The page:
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The new “Indo-Pacific Region”: What is in it for India?

By U.S. Navy photo by Mass Communication Specialist 2nd Class James R. Evans [Public domain], via Wikimedia Commons

It was an Indian naval officer who coined the term “Indo-Pacific” in 2007. Now, US Government officials have switched to the term as a replacement for “Asia” or the usual “Asia-Pacific”. In most recent statements by the US President himself, it has systematically become the exclusive strategic term for “Asia-Pacific”. So, it must have some polemic connotation, as most of what that president says. Beyond polemics, what semantic and strategic changes does this term entail? In a US perspective, this term brings India into the fundamentally important focus on Asia with China at its natural centre, at least at the centre of US concerns. At first sight, it makes us aware that, in contrast, India must have been, somehow, outside of American strategic concepts of Asia being the Western shore of the Pacific. Indeed, from a US point of view, there is no place on earth further away from Washington. The precise antipode of Washington lies somewhere in the southern Indian Ocean, completely void of any human settlement, let alone of busy urban areas typical for the American East coast. In American strategic concepts just as in the administration of global US military structures, the Indian Ocean serves as a sort of transit area between the wider Persian Gulf area and the Asia-Pacific. This, as it seems, has changed recently. It may have started with first offers of President Bush jr. to the Republic of India in the early years of the current century to get closer to each other and develop a strategic partnership. Since, the partnership has developed, much to the excitement of both the current government of Prime Minister Modi and his predecessor government led by the Congress Party. Partly, it is a further consequence of the historic demise of the late Soviet Union, the subsequent disintegration of its strategic alliances with leading Non-Aligned governments such as the Republic of India and, as a result of it, a general restructuring of strategic networks globally. The (slow) reorientation of India’s basic economic philosophy from old Nehru socialism to liberalisation is partly cause, partly effect of the strategic realignment. For sure, it serves fundamental desires of the USA and India to contain China’s expansion as a commercial power, which is gaining more and more strategic weight in global affairs. To be seen as an “indispensable” partner by the USA meets India’s interests also with regard to its other regional antagonists. Pakistan, most importantly, calls for more forceful resistance by India in their decades old conflict. Political and military support by the US would serve Indian interests. This, however, puts US strategic objectives in a dilemma. For, Pakistan too is a necessary element in the Americans’ power equation. The US sees Pakistan as a major hiding place and breeding-ground of international terrorism which can only be controlled and fought by a close cooperation with the Pakistan Government. The strategic goal of containing terrorism at one of its sources contradicts the more general objectives of being allied to India with a view on Chinese expansion. That is one side of the American dilemma in the Indian Ocean region. The other one is the problem that, by siding with India in the Indo-Pakistan dispute, the US runs the risk not only to lose its influence on Pakistan and its anti-terrorist purpose, but that it would alienate Pakistan and open it for more Chinese influence. Pakistan is a cornerstone in China’s strategy and concept of commercial expansion via a new “Silk Road”, as their “One Belt, One Road” initiative indicates. In fact, the Pakistani port of Gwadar is meant to become China’s major door to the Indian Ocean through which one of its maritime trade lanes will develop, surmounting, thus, China’s obsession of being partly landlocked with regard to the large oceans of the globe. How serious the Chinese are, can be seen in the fact that China has built its first out-of-area military base in Djibouti at the opposite shore of the Indian Ocean, strengthening its capacities to protect trade routes through the Indian Ocean which by-pass India. Overall, US interests seem to indicate that with regard to the Indian Ocean their partnership with India is a priority. The US develops in words and deeds its vision of developing the Indian Ocean into a central strategic area for the protection of American interests in the world. The Indian Ocean is the area where trade lines at sea need protection against terrorists just as they need effective US bases for monitoring operations of other powers in that region. The relatively new concept of an “Indo-Pacific region” replacing, at least as a conceptual term, the usual “Asia-Pacific” standing for “Asia”, is an illustration of this American preference. How soon and how far it can grow into a more solid alliance India-USA depends on the Indian Government’s determination to acknowledge India’s interest in it. Prime Minister Modi may have taken steps in the right direction, but the ultimate move for more would have to come from Delhi. It seems that the American choice has been made.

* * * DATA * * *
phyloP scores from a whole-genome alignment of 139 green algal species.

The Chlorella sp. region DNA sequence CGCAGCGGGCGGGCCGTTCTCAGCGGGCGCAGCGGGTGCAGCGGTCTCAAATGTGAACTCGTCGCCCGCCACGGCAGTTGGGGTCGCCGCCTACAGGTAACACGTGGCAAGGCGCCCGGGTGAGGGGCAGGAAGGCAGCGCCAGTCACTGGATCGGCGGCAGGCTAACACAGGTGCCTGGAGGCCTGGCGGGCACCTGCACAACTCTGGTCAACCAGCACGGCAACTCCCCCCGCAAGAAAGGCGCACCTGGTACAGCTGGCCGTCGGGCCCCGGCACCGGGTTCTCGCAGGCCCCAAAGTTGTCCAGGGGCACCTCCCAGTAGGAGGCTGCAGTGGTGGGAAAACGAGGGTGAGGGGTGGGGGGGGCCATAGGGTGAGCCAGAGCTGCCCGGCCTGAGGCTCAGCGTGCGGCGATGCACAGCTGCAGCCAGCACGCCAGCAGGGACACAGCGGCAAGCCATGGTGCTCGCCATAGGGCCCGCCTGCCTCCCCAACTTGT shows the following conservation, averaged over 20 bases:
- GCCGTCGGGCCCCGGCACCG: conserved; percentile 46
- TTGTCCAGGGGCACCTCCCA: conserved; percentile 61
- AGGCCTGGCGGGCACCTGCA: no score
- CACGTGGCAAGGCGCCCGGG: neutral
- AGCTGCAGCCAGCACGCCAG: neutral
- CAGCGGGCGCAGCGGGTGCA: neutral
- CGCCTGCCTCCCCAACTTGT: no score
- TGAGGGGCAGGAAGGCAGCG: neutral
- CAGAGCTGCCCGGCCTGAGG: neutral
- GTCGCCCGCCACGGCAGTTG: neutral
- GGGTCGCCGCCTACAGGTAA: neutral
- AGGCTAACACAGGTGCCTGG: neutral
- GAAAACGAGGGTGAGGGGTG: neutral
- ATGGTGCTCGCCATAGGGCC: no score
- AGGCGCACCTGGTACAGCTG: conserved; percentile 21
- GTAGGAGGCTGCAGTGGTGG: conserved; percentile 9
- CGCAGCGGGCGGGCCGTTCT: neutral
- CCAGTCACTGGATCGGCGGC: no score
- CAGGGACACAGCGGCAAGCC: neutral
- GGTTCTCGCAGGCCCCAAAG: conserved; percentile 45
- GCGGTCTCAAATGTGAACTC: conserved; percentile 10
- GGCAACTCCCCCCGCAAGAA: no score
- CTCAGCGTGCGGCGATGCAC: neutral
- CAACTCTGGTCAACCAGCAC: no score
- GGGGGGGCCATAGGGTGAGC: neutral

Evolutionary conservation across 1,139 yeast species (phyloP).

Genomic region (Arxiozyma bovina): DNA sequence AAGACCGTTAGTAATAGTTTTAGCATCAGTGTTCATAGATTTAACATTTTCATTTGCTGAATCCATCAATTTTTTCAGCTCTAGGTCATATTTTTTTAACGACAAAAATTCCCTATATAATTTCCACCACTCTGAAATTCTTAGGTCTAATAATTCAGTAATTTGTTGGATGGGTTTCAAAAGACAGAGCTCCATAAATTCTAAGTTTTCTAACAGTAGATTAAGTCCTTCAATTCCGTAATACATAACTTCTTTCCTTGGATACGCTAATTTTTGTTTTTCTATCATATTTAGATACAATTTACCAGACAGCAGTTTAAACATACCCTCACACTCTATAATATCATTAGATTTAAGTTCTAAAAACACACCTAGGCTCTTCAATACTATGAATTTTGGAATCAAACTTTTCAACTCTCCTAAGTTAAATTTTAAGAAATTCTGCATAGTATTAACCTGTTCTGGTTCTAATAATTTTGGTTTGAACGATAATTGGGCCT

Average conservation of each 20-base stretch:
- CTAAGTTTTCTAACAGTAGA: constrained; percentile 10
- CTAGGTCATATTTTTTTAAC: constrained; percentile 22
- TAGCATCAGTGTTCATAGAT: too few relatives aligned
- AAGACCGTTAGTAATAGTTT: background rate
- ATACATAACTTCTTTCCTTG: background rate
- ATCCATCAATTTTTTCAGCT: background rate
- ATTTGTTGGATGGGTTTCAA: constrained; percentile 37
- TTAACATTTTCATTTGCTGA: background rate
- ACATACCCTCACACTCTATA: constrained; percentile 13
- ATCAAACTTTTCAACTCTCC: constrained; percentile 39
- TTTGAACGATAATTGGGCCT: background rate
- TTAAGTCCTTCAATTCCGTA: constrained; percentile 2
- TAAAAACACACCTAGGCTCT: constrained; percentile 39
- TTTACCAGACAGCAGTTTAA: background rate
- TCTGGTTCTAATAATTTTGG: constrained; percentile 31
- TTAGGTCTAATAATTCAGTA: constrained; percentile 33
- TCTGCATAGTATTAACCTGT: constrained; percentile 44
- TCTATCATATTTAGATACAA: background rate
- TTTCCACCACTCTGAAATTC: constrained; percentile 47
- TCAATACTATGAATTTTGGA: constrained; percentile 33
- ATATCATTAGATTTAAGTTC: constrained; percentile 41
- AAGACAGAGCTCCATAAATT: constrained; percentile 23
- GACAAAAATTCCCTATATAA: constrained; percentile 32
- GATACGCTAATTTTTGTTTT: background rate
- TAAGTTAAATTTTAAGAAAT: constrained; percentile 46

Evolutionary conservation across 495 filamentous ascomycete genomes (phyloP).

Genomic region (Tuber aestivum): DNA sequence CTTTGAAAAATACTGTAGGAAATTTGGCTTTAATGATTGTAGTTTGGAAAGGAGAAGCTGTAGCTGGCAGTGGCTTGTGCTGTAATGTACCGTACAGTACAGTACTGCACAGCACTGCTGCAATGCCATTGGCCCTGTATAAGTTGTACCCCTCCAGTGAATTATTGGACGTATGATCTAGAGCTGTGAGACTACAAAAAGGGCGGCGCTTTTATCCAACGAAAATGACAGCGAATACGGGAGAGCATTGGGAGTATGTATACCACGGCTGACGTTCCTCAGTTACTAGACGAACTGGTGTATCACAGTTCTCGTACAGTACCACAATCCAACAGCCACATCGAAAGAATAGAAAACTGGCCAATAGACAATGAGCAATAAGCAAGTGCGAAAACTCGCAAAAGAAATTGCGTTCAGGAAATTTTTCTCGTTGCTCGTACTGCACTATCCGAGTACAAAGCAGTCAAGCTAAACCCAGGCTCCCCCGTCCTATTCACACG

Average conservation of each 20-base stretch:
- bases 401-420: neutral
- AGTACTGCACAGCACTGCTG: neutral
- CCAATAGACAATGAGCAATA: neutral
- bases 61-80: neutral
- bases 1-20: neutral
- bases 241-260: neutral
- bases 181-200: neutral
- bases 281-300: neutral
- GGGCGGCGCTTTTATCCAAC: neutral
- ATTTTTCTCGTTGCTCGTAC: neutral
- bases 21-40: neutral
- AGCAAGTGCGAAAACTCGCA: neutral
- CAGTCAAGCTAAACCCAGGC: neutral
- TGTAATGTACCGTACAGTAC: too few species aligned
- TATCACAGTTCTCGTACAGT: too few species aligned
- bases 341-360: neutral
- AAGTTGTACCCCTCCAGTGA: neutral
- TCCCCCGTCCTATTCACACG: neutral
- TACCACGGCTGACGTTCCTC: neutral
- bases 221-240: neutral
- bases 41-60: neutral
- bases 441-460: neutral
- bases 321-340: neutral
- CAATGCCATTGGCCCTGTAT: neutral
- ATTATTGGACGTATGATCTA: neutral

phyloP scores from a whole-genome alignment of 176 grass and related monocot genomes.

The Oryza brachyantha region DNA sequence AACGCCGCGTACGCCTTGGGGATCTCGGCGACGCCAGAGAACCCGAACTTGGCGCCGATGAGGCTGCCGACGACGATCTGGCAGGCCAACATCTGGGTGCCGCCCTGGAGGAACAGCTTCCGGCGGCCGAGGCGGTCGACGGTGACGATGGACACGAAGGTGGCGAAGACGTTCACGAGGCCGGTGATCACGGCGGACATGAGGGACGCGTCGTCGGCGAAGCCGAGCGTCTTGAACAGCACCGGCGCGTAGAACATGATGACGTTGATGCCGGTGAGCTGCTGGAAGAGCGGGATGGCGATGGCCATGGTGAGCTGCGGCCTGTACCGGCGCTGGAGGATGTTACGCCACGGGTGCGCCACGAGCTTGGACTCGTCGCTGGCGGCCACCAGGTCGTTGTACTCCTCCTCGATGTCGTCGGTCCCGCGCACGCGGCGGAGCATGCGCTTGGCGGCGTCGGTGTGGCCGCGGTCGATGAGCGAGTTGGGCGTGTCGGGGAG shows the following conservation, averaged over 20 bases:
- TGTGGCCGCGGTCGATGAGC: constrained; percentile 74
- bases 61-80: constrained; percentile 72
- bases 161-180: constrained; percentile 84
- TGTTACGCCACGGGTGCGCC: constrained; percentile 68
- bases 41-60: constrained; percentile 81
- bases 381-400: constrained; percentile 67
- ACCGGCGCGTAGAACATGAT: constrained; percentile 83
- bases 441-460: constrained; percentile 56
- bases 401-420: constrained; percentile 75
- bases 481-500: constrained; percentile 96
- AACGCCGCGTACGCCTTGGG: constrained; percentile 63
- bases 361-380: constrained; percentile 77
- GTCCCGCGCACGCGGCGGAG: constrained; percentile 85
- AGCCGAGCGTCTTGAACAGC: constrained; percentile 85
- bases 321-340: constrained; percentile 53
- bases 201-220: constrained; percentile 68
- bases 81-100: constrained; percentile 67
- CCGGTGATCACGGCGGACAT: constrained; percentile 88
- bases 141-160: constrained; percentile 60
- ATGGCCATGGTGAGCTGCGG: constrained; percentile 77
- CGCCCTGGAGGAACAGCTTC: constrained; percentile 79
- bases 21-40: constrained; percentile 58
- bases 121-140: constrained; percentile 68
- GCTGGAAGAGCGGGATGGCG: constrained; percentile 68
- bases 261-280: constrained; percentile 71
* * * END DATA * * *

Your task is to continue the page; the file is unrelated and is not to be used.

30th November 2017 / Philippe Welti
(Sources: IISS Strategic Comments, International Institute for Strategic Studies, 2017)

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